Hobbs vetoes transgender bathroom bill, reaches 111 vetoes
Arizona Gov. Katie Hobbs continued to bring down her veto stamp on Republican-backed bills on Thursday, adding five more for a record total of 111 and putting a stop to a contentious transgender bathroom bill.
Hobbs is a Democrat, and with a Republican majority in both the state House and Senate, she by far surpassed the number of vetoes given out by any of her predecessors. Democrat Janet Napolitano, who was in the same position with a Republican majority in the legislature, had the previous veto record of 58 in one year.
Among Hobbs’ latest vetoes was Senate Bill 1040, which would have barred transgender students from using school bathrooms or showers that align with their expressed gender identity and from sharing sleeping quarters on school trips with those of the gender they identify with.
“SB1040 is yet another discriminatory act against LGBTQ+ youth passed by the majority at the state legislature,” Hobbs wrote in a veto letter to Senate President Warren Petersen.
Hobbs had previously promised to veto every bill that came across her desk that she believes is aimed at attacking or harming children.
The bill’s sponsor, Republican Sen. John Kavanagh, of Fountain Hills, called Hobbs’ veto disgraceful and said in a statement that it showed “a lack of care or concern for the safety and wellbeing” for Arizona kids.
He also pointed out that the bill would have required schools to make other accommodations for transgender students who did not feel comfortable using the bathroom or shower facilities of the gender they were assigned at birth.
“Women and young girls deserve privacy and their own protected bathrooms, showers and locker rooms where they can have such privacy and are safe from the risk of sexual harassment or sexual violence,” Kavanagh said in the statement. “Unfortunately, Democrat Legislators and Governor Hobbs are catering to an extremist culture by pushing ‘gender neutrality’ as a means to win political points from their liberal base while stealing dignity away from women and girls in the process.”
Also on Hobbs’ chopping block Thursday was Senate Bill 1264, which would have barred election officers or their political appointees who oversee certain matters in elections from being a chairperson, treasurer or a member of a political action committee.
“There are few, if any examples of election-related issues created by an election election officer or their appointees being involved in political action committees,” Hobbs wrote.
Republican Maricopa County Recorder Stephen Richer has been the target of ample criticism from fellow Republicans for starting a PAC in 2021 that supported “pro-democracy Republicans” or members of his party who were not 2020 election deniers.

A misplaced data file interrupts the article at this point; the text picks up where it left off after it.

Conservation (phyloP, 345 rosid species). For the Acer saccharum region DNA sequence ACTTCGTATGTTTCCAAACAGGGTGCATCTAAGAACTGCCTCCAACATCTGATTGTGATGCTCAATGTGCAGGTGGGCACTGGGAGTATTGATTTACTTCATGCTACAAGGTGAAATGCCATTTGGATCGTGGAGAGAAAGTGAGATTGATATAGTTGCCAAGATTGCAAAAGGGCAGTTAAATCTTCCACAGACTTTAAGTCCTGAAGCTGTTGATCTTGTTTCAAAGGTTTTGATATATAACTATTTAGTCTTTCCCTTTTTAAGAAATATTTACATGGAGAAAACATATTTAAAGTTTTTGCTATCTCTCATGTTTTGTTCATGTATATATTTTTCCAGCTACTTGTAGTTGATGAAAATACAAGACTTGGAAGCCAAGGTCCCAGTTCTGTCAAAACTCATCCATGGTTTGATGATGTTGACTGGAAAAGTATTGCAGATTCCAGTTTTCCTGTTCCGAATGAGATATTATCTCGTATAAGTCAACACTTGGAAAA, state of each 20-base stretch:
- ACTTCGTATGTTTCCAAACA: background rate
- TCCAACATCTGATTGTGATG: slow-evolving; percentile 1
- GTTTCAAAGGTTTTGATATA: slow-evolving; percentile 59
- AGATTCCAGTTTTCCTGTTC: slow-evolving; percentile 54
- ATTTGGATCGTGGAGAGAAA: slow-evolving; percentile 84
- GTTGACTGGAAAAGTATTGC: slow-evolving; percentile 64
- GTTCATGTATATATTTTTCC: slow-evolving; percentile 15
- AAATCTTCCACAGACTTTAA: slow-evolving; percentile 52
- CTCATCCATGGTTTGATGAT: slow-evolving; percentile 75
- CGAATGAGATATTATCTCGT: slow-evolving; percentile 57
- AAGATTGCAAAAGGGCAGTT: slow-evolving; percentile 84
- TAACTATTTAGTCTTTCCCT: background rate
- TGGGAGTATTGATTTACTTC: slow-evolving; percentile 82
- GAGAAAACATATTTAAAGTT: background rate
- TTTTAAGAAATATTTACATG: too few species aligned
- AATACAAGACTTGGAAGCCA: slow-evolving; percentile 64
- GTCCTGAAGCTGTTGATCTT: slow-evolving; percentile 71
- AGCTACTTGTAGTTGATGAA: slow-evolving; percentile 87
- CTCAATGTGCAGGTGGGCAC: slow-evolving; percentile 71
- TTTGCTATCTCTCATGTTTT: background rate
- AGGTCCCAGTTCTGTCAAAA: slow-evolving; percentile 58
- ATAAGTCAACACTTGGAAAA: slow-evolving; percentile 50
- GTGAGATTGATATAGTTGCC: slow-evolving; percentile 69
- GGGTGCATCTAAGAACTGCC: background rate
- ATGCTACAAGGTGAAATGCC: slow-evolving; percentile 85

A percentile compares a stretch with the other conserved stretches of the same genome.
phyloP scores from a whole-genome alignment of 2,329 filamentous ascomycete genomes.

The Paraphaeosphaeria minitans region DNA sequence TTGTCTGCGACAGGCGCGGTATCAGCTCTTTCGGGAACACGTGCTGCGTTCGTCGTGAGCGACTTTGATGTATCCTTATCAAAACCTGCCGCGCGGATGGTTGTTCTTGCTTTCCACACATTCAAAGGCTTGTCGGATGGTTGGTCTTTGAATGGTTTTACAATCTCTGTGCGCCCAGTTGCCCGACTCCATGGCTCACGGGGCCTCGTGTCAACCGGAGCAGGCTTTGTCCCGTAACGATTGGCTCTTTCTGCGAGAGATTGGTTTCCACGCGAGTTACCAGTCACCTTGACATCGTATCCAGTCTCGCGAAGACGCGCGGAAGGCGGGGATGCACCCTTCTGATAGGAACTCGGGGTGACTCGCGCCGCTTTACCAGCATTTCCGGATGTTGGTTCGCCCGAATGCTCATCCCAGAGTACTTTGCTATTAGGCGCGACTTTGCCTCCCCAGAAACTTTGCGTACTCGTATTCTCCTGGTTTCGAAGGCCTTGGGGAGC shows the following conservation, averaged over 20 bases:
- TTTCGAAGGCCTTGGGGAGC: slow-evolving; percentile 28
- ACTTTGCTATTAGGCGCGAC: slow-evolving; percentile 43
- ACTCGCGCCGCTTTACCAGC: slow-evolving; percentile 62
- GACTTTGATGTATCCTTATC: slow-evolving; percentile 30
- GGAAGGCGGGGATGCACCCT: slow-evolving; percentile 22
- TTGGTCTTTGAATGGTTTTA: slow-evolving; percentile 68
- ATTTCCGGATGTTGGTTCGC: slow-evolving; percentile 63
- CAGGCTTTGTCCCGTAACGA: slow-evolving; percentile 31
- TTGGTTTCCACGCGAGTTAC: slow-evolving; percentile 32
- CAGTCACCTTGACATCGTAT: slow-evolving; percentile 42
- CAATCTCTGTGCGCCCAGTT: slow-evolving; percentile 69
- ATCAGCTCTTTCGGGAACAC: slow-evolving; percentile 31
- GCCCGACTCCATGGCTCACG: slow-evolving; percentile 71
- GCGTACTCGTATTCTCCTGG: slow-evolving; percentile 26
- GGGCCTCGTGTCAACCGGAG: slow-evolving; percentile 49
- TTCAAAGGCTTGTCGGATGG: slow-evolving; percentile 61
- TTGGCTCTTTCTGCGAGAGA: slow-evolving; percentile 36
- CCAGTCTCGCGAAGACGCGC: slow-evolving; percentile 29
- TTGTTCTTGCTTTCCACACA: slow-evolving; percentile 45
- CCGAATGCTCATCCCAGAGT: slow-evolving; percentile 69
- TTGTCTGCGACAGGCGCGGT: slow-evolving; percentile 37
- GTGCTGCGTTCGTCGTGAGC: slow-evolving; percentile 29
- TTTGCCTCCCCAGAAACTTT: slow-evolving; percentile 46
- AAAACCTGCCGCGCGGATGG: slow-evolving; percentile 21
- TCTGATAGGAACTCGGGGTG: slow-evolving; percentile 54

Senate Bill 1597, which also got a Hobbs veto Thursday, would have required Arizona counties with populations of more than 500,000, which would include Maricopa and Pima counties, to provide at least one voting location in each legislative district where voters could have their early ballot tabulated on site.
“On-site tabulation of early ballots presents significant logistical and cost challenges for election administrators that are left unresolved by this bill,” Hobbs wrote.
The bill’s sponsor, Republican Sen. J.D. Mesnard of Chandler, said he believed it would encourage voting for people who want to watch their ballots be counted, something that some people complained about not being able to do because of issues with tabulators at some polling locations in Maricopa County during the 2022 general election.
“This is something that should be an option for voters,” Mesnard said during a Senate Elections Committee meeting in February.
Another election bill that got a veto was Senate Bill 1213, which would have required the state Elections Procedures Manual, issued before every election by the secretary of state, to receive approval from the Joint Legislative Audit Committee.
“Arizonans are tired of the Legislature meddling with Arizona’s elections,” Hobbs wrote in a veto letter.
Republican Sen. Anthony Kern of Glendale in a statement called the veto of SB1213 unreasonable.
“This bill presented a great opportunity for both Republican and Democrat legislators to provide input on this document which is important to our elections process,” said Senator Kern. “We as legislators create the laws that ultimately form the manual, so it makes complete sense that we’d also provide oversight for it.”
Hobbs also vetoed Senate Bill 1243, which would have repealed one individual tax credit and increased the cap on another individual credit for funds donated to school tuition organizations, or nonprofits that use at least 90% of their revenue to fund scholarships or tuition grants for kids to attend private K-12 schools.
Hobbs wrote in her veto letter that the bill essentially forces taxpayers to pay for private school tuition by diverting money from public schools, saying that over the last year STO tax credits have diverted more than $270 million from the state general fund.
“Protecting taxpayer dollars and ensuring our state’s fiscal strength is a top priority and I am committed to making informed decisions that work for all Arizonans,” Hobbs wrote.
Mesnard, the bill’s sponsor, said during a Senate Finance Committee meeting in February that the bill was only aimed at simplifying the tax credit process so people only have to fill out one form instead of two.
“It’s literally just trying to reduce paperwork,” he said.